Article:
Higherkinded classes
class Box b where  b :: * > *
box :: a > b a
unbox :: b a > a
Not possible without types of higher kind (but possible in Haskell)
instance Box Maybe where  "instance Box (Maybe a) where" is compilation error
box = Just  ηreduce from: box a = Just a
unbox (Just a) = a
unbox Nothing = error "Can't unbox from empty context"
instance Box [] where
box :: a > [a]
box x = [x]
unbox :: [a] > a
unbox [x] = x
boxCall :: Box m => (a > b) > m a > m b
boxCall f b = box $ f $ unbox b
ghci> boxCall (+1) (Just 4)
Just 5
What kind of Haskell is it???
class Num a where ...
ghci> :kind Num
??
Hmmm, what if...
ghci> :kind Num
Num :: * > Constraint
{# LANGUAGE ConstraintKinds #}
type MyConstraints a = (Read a, Num a, Show a)
foo :: MyConstraints a => String > a > a
You can create aliases for constraints!
ghci> :set XRankNTypes
ghci> type ConstraintEndomorphism p a = p a => a > a
ghci> :kind ConstraintEndomorphism
ConstraintEndomorphism :: (* > Constraint) > * > *
And much more
Constraint aliases in real life
Expands to something like this...
Big alias
Math through types
OOP vs. Math
 not in Haskell standard libraries
class Magma m where
meld :: m > m > m
In OOP you invent programming patterns.
In FP you discover programming patterns.
1. (++)
2. max/min
3. x ○ y = xy + x^2  y
 actually in 'base'
class Semigroup m where
(<>) :: m > m > m
Associativity law for Semigroup:
1. (x <> y) <> z ≡ x <> (y <> z)
1. (++)
2. max/min
Semigroups
Monoids
 also in 'base' but...
class Semigroup m => Monoid m where
mempty :: m
Identity laws for Monoid:
2. x <> mempty ≡ x
3. mempty <> x ≡ x
1. (++)
Semigroup list instance
class Semigroup a where
(<>) :: a > a > a
sconcat :: NonEmpty a > a
stimes :: Integral b => b > a > a
instance Semigroup [a] where
(<>) = (++)
ghci> [1..5] <> [2,4..10]
[1,2,3,4,5,2,4,6,8,10]
>>> 3 * list(range(1,6))
[1, 2, 3, 4, 5, 1, 2, 3, 4, 5, 1, 2, 3, 4, 5]
Python3
ghci> concat (replicate 3 [1..5])
[1, 2, 3, 4, 5, 1, 2, 3, 4, 5, 1, 2, 3, 4, 5]
Haskell
No!
ghci> 3 `stimes` [1..5]
[1, 2, 3, 4, 5, 1, 2, 3, 4, 5, 1, 2, 3, 4, 5]
Semigroup numeric instances
instance Semigroup Int where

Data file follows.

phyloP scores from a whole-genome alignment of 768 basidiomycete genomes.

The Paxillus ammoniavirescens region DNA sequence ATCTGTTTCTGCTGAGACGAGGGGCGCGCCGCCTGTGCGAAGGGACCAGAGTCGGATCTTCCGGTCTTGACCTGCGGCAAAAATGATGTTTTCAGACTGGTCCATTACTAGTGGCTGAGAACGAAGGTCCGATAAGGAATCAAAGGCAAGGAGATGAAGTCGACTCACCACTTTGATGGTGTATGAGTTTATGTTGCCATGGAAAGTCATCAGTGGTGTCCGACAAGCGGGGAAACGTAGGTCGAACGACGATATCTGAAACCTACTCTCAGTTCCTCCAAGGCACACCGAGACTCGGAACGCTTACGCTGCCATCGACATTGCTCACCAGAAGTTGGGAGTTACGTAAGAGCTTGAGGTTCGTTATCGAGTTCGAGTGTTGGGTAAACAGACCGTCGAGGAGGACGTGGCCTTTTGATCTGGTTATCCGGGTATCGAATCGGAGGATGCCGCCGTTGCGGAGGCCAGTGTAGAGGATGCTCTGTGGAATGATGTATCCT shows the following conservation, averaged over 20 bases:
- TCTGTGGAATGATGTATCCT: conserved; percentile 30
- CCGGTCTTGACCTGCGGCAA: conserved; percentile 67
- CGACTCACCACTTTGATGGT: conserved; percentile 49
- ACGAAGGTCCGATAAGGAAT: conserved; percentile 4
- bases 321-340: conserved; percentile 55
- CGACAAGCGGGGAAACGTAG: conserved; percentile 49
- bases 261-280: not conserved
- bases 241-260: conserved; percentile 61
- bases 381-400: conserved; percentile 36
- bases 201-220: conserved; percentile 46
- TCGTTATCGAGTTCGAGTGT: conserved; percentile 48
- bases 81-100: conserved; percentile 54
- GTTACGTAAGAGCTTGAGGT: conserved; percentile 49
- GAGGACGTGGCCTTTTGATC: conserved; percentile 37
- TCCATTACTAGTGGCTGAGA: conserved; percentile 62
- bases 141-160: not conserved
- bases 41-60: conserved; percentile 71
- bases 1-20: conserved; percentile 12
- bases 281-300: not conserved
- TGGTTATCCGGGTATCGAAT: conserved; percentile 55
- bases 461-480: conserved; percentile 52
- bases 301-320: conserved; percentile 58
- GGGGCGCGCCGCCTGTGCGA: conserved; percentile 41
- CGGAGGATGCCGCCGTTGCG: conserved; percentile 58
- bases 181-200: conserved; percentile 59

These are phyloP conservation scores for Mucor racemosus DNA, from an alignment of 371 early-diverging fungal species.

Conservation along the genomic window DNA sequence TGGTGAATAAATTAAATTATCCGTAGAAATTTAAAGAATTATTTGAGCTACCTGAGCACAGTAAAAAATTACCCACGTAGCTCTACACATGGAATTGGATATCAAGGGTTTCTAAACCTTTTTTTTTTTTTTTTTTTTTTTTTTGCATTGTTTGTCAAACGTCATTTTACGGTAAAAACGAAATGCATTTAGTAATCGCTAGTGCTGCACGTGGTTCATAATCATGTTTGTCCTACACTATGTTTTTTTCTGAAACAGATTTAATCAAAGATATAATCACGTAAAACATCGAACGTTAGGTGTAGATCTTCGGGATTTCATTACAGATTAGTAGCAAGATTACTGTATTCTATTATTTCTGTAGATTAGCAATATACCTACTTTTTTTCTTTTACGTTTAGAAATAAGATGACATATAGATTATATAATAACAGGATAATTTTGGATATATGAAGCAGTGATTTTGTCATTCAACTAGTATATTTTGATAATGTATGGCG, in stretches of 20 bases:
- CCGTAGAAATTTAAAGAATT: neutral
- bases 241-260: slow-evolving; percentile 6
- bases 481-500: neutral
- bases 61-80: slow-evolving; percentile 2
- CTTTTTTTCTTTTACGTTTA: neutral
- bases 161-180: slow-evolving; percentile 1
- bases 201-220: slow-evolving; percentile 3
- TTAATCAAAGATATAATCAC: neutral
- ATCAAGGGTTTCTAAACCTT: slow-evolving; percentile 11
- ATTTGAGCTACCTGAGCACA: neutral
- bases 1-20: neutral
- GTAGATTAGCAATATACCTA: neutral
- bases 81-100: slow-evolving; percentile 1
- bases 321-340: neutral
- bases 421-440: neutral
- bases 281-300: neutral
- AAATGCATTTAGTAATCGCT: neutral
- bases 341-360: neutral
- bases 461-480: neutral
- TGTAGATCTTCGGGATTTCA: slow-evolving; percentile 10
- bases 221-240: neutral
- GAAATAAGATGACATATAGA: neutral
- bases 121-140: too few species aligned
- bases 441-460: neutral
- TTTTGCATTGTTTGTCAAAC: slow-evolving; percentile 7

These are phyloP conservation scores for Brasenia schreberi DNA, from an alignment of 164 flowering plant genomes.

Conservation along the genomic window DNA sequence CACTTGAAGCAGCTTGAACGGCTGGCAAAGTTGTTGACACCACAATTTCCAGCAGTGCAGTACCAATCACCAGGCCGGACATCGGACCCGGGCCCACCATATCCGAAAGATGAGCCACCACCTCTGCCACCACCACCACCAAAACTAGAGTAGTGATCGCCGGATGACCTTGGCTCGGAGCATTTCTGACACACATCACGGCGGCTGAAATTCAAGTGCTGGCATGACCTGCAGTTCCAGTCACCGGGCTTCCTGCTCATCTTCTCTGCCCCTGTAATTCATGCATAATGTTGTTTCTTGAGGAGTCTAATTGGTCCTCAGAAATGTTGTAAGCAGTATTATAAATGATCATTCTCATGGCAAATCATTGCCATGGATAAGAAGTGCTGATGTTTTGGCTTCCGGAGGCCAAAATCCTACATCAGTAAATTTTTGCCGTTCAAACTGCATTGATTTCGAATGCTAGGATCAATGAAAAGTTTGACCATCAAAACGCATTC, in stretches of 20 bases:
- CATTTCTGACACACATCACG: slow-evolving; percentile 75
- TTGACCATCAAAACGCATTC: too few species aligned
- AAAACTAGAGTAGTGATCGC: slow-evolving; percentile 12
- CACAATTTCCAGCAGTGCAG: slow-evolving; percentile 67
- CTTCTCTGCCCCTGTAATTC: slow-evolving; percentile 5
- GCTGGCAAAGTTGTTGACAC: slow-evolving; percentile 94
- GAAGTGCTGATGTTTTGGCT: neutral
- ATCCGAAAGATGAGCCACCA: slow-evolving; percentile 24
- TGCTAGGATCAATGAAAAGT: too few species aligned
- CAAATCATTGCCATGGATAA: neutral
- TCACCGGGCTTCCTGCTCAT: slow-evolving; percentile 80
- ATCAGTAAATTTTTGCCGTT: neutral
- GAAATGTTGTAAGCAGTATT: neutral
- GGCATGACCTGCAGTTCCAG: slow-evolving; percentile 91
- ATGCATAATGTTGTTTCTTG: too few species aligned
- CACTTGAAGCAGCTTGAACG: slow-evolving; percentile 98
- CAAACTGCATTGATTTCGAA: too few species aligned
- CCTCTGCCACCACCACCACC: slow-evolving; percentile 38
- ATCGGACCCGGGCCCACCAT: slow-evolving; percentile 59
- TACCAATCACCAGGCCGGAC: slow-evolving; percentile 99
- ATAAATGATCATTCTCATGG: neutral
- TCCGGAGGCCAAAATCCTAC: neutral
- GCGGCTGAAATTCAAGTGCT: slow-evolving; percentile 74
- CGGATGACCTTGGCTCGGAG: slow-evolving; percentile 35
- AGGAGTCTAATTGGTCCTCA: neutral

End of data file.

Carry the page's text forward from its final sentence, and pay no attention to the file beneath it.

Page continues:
Which one to choose?
1. (<>) = (+)
2. (<>) = (*)
We can combine numbers as well. But how?
newtype Sum a = Sum { getSum :: a }
newtype Product a = Product { getProduct :: a }
instance Num a => Semigroup (Sum a) where
Sum x <> Sum y = Sum (x + y)
instance Num a => Semigroup (Product a) where
Product x <> Product y = Product (x * y)
Haskell way:
emulate multiple instances for one type with multiple newtypes
ghci> 3 <> 5 :: Sum Int
Sum { getSum = 8 }
ghci> 3 <> 5 :: Product Int
Product { getProduct = 15 }
More Semigroup instances
newtype Max a = Max { getMax :: a }  max
newtype Min a = Min { getMin :: a }  min
newtype Any = Any { getAny :: Bool }  
newtype All = All { getAll :: Bool }  &&
newtype First a = First { getFirst :: a }  fst
newtype Last a = Last { getLast :: a }  snd
Use same approach for different situations
ghci> Max 3 <> Max 10 <> Max 2
Max { getMax = 10 }
ghci> Min 3 <> Min 10 <> Min 2
Min { getMin = 2 }
ghci> Any True <> Any False <> Any True
Any { getAny = True }
ghci> All True <> All False <> All True
All { getAll = False }
ghci> First 5 <> First 10 <> First 1
First { getFirst = 5 }
ghci> Last 5 <> Last 10 <> Last 1
Last { getLast = 1 }
One <> to rule them all
Welcome Monoid
 not a descendant of Semigroup for now
class Monoid a where
mempty :: a
mappend :: a > a > a
mconcat :: [a] > a
instance Monoid [a] where
mempty = []
l1 `mappend` l2 = l1 ++ l2
And all the rest is almost same...
instance (Monoid a, Monoid b) => Monoid (a,b) where
mempty = ( mempty, mempty)
(a1,b1) `mappend` (a2,b2) = (a1 `mappend` a2, b1 `mappend` b2)
Not exactly monoid...
newtype First a = First { getFirst :: a }
newtype Last a = Last { getLast :: a }
What about First and Last? How to write mempty ?
instance Semigroup a => Monoid (Maybe a) where
mempty = Nothing
Nothing `mappend` m = m
m `mappend` Nothing = m
Just m1 `mappend` Just m2 = Just (m1 <> m2)
With Maybe any Semigroup can be a Monoid
Last and First from Data.Monoid module:
newtype First a = First { getFirst :: Maybe a }
newtype Last a = Last { getLast :: Maybe a }
Function is a Monoid
instance Monoid b => Monoid (a > b) where
mempty _ = mempty
mappend f g x = f x `mappend` g x
I told you, everything is Monoid
ghci> (replicate 3 <> replicate 2) 1
[1, 1, 1, 1, 1]
And what does it mean?
Interesting Ordering of slides...
data Ordering = LT  EQ  GT
instance Monoid Ordering where
mempty = EQ